Commercial network promises to make blood and emergency medicine available to African country’s scattered population.
Starting next month, doctors and nurses in far-flung areas of Rwanda will be able to order blood and emergency medicine via a text message.
Drones, part of a new breed designed to save lives, will fly to a clinic using GPS coordinates but instead of landing, it will drop a small package by parachute.
Zipline, the company behind the project, says the aircraft will be capable of making up to 150 deliveries to 21 facilities in the African country, which has a scattered population.
“I think that one of the best ways we can work together with the Federal Aviation Administration (FAA) to help this technology take off in the US is by operating in a country where we can basically serve a very clear need and get tens of thousands of hours of safe flight data,” said Keller Rinaudo, the CEO of Zipline.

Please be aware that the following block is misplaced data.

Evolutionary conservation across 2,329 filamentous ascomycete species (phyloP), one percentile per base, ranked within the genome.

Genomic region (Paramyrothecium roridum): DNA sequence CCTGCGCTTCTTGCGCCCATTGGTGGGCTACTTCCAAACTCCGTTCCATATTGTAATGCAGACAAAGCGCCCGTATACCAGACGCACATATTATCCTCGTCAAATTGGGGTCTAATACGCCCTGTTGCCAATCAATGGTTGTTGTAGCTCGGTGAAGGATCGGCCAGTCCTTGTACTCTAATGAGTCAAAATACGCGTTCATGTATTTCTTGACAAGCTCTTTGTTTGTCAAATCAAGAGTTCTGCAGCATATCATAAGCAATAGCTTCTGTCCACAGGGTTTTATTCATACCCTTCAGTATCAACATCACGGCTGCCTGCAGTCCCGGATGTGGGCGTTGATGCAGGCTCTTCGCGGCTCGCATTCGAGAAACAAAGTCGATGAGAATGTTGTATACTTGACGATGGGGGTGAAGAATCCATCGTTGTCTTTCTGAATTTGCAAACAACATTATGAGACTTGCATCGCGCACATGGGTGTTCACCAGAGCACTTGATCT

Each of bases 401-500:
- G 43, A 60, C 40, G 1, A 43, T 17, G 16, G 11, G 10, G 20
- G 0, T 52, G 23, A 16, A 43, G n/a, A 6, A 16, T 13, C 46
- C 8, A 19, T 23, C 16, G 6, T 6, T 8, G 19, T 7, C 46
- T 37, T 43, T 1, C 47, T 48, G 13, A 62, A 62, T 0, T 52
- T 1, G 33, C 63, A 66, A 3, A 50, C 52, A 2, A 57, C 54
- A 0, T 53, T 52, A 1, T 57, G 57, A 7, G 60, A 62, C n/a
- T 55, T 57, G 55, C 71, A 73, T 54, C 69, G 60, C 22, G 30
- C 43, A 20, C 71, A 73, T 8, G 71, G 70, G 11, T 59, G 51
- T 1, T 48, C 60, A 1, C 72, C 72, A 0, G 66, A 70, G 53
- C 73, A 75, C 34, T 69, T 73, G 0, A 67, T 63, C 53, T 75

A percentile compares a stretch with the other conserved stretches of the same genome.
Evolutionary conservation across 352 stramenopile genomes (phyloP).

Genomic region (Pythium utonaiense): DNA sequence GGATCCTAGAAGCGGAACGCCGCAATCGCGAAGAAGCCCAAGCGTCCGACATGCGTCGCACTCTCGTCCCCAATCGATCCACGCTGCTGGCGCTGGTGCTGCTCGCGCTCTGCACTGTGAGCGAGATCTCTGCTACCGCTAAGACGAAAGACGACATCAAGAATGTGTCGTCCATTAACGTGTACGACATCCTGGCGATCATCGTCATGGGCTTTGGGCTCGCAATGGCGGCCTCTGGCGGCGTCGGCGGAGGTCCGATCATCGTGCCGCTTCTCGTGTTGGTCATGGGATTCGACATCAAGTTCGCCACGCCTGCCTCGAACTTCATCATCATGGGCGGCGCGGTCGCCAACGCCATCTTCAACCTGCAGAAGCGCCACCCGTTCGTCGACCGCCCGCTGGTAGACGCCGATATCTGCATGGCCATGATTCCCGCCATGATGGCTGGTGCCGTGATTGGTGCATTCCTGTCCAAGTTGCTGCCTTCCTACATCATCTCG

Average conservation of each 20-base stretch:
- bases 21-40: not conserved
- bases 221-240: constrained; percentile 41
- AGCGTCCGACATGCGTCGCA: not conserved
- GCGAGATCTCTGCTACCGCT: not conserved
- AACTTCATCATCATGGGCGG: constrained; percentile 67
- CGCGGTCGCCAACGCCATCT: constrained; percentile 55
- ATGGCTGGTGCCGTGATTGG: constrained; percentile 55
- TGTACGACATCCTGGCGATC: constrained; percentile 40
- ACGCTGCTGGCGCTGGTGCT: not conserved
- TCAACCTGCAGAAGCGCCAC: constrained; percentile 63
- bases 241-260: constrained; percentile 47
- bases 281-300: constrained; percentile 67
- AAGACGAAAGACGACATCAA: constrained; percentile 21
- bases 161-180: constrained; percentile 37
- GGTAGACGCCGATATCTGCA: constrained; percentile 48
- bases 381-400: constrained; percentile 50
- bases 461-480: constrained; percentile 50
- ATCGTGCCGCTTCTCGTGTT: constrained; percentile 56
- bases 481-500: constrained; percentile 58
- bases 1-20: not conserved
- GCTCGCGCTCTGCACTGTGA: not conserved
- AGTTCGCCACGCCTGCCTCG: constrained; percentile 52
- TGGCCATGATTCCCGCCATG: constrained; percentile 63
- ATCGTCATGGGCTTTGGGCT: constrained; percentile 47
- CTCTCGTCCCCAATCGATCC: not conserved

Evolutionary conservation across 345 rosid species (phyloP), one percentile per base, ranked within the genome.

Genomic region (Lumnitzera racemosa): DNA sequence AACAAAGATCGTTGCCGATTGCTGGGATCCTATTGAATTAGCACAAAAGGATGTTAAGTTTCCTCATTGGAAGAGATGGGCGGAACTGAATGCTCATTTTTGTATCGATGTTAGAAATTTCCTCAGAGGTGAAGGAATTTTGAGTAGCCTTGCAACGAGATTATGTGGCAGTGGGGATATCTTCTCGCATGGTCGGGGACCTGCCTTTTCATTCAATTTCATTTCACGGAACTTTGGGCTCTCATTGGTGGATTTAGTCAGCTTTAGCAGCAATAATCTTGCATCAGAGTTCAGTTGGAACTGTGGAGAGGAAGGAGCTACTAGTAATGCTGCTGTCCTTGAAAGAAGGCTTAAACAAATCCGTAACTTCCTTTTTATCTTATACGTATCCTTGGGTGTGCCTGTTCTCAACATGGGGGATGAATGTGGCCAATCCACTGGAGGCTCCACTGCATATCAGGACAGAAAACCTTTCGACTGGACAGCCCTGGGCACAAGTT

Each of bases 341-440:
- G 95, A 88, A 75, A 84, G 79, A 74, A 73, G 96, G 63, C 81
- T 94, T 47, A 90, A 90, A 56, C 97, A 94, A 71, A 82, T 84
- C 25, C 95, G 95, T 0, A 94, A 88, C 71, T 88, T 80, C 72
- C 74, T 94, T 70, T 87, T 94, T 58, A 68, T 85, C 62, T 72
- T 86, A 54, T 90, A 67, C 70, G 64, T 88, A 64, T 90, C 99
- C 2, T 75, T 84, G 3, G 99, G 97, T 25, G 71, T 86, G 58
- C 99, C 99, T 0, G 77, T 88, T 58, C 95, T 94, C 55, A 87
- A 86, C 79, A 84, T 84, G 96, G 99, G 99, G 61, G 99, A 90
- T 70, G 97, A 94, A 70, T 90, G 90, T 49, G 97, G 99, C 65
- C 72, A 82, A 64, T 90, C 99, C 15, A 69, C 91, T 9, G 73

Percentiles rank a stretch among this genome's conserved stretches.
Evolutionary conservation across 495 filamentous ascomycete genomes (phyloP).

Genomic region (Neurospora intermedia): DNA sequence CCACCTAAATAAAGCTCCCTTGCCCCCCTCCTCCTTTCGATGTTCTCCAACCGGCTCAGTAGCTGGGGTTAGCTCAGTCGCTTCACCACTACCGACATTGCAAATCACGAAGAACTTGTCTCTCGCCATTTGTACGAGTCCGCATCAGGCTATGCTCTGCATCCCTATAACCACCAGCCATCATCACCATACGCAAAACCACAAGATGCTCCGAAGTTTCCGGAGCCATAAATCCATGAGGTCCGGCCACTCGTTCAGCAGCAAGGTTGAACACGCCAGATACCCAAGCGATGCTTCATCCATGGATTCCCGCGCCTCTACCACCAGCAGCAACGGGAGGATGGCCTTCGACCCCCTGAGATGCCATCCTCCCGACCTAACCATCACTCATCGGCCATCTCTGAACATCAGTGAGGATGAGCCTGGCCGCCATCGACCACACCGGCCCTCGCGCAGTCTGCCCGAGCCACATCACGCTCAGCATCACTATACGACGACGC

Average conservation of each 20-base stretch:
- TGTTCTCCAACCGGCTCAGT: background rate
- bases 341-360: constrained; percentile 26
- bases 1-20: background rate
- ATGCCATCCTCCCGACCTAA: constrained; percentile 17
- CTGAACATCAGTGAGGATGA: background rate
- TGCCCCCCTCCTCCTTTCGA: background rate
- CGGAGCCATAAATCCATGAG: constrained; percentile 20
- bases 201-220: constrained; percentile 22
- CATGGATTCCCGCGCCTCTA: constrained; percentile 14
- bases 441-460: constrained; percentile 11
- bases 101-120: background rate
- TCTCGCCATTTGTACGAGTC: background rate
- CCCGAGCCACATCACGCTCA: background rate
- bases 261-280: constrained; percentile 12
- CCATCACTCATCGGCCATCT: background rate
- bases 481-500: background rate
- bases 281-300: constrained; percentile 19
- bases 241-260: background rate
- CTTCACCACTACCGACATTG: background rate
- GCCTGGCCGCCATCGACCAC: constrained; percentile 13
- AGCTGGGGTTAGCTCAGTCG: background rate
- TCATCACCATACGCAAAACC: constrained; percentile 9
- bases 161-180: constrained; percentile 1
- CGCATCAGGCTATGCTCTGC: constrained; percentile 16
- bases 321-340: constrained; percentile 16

Despite major progress in the past few years, Rwanda – one of the world’s poorest countries – has a long way to go to provide quality health care.
Building and running hospitals is expensive, so the government has incentive to be the first in the world to establish a commercial drone-delivery network.